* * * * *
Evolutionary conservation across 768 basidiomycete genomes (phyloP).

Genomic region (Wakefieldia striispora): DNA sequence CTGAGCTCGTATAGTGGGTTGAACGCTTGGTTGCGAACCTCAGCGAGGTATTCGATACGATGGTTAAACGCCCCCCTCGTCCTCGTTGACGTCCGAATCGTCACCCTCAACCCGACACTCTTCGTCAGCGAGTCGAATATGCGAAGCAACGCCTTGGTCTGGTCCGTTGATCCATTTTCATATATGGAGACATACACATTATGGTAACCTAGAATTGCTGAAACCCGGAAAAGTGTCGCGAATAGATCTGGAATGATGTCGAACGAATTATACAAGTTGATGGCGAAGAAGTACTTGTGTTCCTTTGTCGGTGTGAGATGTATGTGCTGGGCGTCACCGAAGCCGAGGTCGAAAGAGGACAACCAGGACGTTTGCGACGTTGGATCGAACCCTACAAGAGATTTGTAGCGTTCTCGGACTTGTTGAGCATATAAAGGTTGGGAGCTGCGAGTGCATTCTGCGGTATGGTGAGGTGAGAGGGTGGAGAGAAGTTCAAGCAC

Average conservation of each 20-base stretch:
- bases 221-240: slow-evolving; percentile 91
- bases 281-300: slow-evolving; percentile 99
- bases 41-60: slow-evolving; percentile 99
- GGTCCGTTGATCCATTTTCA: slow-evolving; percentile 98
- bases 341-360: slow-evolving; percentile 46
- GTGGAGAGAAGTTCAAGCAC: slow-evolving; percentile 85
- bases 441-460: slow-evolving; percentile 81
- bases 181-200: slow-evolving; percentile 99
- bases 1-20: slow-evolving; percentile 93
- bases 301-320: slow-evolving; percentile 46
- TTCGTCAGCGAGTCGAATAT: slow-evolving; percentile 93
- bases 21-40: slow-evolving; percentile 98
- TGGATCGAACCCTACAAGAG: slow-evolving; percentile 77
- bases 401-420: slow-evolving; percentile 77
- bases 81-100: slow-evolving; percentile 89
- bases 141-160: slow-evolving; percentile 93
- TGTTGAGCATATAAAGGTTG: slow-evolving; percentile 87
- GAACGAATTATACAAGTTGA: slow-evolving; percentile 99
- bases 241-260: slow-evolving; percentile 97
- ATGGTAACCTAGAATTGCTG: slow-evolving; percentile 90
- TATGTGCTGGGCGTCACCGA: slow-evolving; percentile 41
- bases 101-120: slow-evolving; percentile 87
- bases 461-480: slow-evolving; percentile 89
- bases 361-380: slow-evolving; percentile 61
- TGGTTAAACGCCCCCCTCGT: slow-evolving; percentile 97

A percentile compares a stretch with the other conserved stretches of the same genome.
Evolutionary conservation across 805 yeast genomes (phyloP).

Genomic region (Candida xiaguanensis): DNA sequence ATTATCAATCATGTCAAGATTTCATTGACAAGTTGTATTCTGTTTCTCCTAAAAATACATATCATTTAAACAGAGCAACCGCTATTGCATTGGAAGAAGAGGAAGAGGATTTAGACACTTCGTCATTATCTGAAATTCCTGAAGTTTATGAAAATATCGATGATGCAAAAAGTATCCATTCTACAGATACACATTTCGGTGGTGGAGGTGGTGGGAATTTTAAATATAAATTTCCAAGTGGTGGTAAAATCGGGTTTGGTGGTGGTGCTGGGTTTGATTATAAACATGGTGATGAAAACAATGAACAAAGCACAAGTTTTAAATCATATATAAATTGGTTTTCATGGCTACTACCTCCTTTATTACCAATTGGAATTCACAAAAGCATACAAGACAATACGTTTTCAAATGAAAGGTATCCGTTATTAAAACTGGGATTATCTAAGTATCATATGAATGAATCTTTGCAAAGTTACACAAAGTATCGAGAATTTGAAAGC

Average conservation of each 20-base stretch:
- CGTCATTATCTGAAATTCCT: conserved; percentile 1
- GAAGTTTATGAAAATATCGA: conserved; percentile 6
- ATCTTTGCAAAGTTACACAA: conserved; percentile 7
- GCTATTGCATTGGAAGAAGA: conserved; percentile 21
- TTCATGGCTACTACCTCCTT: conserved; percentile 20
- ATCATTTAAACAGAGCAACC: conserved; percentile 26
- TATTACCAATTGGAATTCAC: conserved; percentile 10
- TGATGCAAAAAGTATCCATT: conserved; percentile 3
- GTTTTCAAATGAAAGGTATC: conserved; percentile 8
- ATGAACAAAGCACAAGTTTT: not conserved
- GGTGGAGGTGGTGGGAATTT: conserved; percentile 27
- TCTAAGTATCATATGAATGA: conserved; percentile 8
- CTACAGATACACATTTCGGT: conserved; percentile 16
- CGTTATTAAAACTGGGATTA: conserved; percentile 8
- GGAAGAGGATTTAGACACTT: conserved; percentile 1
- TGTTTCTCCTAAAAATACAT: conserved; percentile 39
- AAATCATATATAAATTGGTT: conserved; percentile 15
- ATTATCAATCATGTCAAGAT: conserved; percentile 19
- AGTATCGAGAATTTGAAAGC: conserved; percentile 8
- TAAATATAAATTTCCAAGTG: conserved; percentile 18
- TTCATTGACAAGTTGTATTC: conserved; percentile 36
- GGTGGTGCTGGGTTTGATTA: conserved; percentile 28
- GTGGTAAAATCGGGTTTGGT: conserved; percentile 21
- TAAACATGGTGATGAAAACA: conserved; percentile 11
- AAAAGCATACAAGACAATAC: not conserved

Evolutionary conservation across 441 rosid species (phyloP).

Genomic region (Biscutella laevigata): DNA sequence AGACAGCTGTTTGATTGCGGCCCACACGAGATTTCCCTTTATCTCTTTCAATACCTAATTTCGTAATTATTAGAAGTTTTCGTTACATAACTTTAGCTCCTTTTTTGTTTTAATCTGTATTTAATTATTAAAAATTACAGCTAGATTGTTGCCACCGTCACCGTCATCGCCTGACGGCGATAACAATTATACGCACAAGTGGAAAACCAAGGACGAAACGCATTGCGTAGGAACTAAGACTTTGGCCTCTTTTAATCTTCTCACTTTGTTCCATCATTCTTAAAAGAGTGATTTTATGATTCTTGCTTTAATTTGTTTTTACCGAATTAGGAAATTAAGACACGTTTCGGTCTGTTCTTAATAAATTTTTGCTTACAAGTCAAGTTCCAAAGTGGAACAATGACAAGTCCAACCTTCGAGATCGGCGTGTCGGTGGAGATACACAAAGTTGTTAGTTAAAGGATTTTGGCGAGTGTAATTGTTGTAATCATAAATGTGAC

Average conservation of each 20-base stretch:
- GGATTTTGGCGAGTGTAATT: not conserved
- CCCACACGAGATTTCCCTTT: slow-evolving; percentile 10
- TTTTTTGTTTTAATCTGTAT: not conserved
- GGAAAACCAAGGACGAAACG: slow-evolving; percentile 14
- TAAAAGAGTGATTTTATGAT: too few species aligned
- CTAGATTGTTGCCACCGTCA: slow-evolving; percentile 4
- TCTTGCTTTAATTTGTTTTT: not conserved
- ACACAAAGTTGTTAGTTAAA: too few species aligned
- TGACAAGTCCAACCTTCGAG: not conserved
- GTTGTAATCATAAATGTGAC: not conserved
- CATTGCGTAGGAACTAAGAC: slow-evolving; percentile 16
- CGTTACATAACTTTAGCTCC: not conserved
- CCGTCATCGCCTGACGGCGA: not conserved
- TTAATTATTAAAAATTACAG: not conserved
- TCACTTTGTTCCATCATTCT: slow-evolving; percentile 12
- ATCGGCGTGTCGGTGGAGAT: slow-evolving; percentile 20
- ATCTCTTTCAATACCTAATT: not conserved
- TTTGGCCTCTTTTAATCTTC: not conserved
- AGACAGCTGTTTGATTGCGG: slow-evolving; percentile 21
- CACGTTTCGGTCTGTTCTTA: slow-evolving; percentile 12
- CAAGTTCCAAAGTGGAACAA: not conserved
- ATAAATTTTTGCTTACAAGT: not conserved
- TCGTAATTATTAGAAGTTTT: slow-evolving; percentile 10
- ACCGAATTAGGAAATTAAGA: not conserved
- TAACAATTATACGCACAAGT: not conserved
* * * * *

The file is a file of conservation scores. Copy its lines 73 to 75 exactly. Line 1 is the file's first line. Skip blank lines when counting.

- CCGTCATCGCCTGACGGCGA: not conserved
- TTAATTATTAAAAATTACAG: not conserved
- TCACTTTGTTCCATCATTCT: slow-evolving; percentile 12